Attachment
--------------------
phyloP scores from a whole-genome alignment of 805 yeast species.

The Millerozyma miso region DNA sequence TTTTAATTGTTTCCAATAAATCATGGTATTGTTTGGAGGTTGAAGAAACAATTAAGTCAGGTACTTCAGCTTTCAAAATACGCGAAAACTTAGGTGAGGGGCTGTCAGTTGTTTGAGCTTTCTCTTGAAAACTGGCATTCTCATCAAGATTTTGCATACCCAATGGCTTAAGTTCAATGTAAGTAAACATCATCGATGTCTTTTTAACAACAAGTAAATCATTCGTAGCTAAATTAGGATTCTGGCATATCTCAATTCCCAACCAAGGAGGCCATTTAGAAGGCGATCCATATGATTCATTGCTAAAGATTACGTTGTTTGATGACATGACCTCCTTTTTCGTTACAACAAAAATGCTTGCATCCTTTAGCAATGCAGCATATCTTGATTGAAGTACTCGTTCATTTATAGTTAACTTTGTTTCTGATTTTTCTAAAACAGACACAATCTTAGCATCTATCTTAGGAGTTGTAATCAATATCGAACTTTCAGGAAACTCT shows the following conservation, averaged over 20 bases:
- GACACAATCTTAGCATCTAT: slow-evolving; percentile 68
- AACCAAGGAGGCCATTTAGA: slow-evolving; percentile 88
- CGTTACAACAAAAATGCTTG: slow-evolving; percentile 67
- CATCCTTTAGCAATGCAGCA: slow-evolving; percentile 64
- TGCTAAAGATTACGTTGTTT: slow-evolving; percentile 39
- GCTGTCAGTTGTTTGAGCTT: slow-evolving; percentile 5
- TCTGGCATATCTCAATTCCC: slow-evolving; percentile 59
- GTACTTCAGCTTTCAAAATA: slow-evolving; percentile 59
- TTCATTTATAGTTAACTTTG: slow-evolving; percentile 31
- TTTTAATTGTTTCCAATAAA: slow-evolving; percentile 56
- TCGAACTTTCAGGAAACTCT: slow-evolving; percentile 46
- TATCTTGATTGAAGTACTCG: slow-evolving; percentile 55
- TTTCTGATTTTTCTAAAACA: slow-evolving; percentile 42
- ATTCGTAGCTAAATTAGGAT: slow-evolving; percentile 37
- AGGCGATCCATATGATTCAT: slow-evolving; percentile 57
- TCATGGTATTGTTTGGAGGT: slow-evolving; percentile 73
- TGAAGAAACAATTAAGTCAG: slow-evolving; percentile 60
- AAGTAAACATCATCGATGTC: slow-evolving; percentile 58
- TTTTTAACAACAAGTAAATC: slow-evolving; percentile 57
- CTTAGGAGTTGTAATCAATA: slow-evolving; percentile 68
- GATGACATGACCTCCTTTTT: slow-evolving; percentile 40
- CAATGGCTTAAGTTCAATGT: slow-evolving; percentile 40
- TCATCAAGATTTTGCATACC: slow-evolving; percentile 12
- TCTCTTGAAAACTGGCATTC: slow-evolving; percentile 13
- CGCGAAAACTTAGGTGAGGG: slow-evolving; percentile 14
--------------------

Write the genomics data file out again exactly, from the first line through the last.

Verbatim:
phyloP scores from a whole-genome alignment of 805 yeast species.

The Millerozyma miso region DNA sequence TTTTAATTGTTTCCAATAAATCATGGTATTGTTTGGAGGTTGAAGAAACAATTAAGTCAGGTACTTCAGCTTTCAAAATACGCGAAAACTTAGGTGAGGGGCTGTCAGTTGTTTGAGCTTTCTCTTGAAAACTGGCATTCTCATCAAGATTTTGCATACCCAATGGCTTAAGTTCAATGTAAGTAAACATCATCGATGTCTTTTTAACAACAAGTAAATCATTCGTAGCTAAATTAGGATTCTGGCATATCTCAATTCCCAACCAAGGAGGCCATTTAGAAGGCGATCCATATGATTCATTGCTAAAGATTACGTTGTTTGATGACATGACCTCCTTTTTCGTTACAACAAAAATGCTTGCATCCTTTAGCAATGCAGCATATCTTGATTGAAGTACTCGTTCATTTATAGTTAACTTTGTTTCTGATTTTTCTAAAACAGACACAATCTTAGCATCTATCTTAGGAGTTGTAATCAATATCGAACTTTCAGGAAACTCT shows the following conservation, averaged over 20 bases:
- GACACAATCTTAGCATCTAT: slow-evolving; percentile 68
- AACCAAGGAGGCCATTTAGA: slow-evolving; percentile 88
- CGTTACAACAAAAATGCTTG: slow-evolving; percentile 67
- CATCCTTTAGCAATGCAGCA: slow-evolving; percentile 64
- TGCTAAAGATTACGTTGTTT: slow-evolving; percentile 39
- GCTGTCAGTTGTTTGAGCTT: slow-evolving; percentile 5
- TCTGGCATATCTCAATTCCC: slow-evolving; percentile 59
- GTACTTCAGCTTTCAAAATA: slow-evolving; percentile 59
- TTCATTTATAGTTAACTTTG: slow-evolving; percentile 31
- TTTTAATTGTTTCCAATAAA: slow-evolving; percentile 56
- TCGAACTTTCAGGAAACTCT: slow-evolving; percentile 46
- TATCTTGATTGAAGTACTCG: slow-evolving; percentile 55
- TTTCTGATTTTTCTAAAACA: slow-evolving; percentile 42
- ATTCGTAGCTAAATTAGGAT: slow-evolving; percentile 37
- AGGCGATCCATATGATTCAT: slow-evolving; percentile 57
- TCATGGTATTGTTTGGAGGT: slow-evolving; percentile 73
- TGAAGAAACAATTAAGTCAG: slow-evolving; percentile 60
- AAGTAAACATCATCGATGTC: slow-evolving; percentile 58
- TTTTTAACAACAAGTAAATC: slow-evolving; percentile 57
- CTTAGGAGTTGTAATCAATA: slow-evolving; percentile 68
- GATGACATGACCTCCTTTTT: slow-evolving; percentile 40
- CAATGGCTTAAGTTCAATGT: slow-evolving; percentile 40
- TCATCAAGATTTTGCATACC: slow-evolving; percentile 12
- TCTCTTGAAAACTGGCATTC: slow-evolving; percentile 13
- CGCGAAAACTTAGGTGAGGG: slow-evolving; percentile 14